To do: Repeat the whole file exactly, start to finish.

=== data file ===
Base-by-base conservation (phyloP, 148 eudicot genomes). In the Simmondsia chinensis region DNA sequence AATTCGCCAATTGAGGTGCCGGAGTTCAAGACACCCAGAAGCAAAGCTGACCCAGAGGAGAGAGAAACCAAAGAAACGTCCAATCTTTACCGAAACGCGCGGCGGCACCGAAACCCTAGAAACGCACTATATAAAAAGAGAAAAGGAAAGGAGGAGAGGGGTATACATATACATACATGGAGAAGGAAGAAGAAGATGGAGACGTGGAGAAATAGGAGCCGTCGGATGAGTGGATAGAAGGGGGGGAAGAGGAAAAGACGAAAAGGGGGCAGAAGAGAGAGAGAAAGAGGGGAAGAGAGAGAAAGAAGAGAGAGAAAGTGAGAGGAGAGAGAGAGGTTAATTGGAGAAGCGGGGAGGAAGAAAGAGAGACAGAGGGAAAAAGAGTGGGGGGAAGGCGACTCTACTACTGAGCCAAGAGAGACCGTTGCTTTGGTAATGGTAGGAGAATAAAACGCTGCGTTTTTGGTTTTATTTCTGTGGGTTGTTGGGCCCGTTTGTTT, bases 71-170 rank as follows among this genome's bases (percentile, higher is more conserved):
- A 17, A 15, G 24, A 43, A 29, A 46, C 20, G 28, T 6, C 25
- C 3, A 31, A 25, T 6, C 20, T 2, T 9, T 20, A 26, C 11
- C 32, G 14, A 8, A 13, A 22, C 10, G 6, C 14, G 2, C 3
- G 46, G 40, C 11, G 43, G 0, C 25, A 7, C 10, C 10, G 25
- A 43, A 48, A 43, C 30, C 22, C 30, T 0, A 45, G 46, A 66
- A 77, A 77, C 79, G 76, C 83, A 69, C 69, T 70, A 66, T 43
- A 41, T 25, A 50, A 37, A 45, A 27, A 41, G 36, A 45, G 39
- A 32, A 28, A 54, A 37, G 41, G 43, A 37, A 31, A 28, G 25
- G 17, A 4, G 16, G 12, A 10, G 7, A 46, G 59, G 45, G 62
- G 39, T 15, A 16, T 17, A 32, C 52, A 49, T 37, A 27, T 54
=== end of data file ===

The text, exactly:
Base-by-base conservation (phyloP, 148 eudicot genomes). In the Simmondsia chinensis region DNA sequence AATTCGCCAATTGAGGTGCCGGAGTTCAAGACACCCAGAAGCAAAGCTGACCCAGAGGAGAGAGAAACCAAAGAAACGTCCAATCTTTACCGAAACGCGCGGCGGCACCGAAACCCTAGAAACGCACTATATAAAAAGAGAAAAGGAAAGGAGGAGAGGGGTATACATATACATACATGGAGAAGGAAGAAGAAGATGGAGACGTGGAGAAATAGGAGCCGTCGGATGAGTGGATAGAAGGGGGGGAAGAGGAAAAGACGAAAAGGGGGCAGAAGAGAGAGAGAAAGAGGGGAAGAGAGAGAAAGAAGAGAGAGAAAGTGAGAGGAGAGAGAGAGGTTAATTGGAGAAGCGGGGAGGAAGAAAGAGAGACAGAGGGAAAAAGAGTGGGGGGAAGGCGACTCTACTACTGAGCCAAGAGAGACCGTTGCTTTGGTAATGGTAGGAGAATAAAACGCTGCGTTTTTGGTTTTATTTCTGTGGGTTGTTGGGCCCGTTTGTTT, bases 71-170 rank as follows among this genome's bases (percentile, higher is more conserved):
- A 17, A 15, G 24, A 43, A 29, A 46, C 20, G 28, T 6, C 25
- C 3, A 31, A 25, T 6, C 20, T 2, T 9, T 20, A 26, C 11
- C 32, G 14, A 8, A 13, A 22, C 10, G 6, C 14, G 2, C 3
- G 46, G 40, C 11, G 43, G 0, C 25, A 7, C 10, C 10, G 25
- A 43, A 48, A 43, C 30, C 22, C 30, T 0, A 45, G 46, A 66
- A 77, A 77, C 79, G 76, C 83, A 69, C 69, T 70, A 66, T 43
- A 41, T 25, A 50, A 37, A 45, A 27, A 41, G 36, A 45, G 39
- A 32, A 28, A 54, A 37, G 41, G 43, A 37, A 31, A 28, G 25
- G 17, A 4, G 16, G 12, A 10, G 7, A 46, G 59, G 45, G 62
- G 39, T 15, A 16, T 17, A 32, C 52, A 49, T 37, A 27, T 54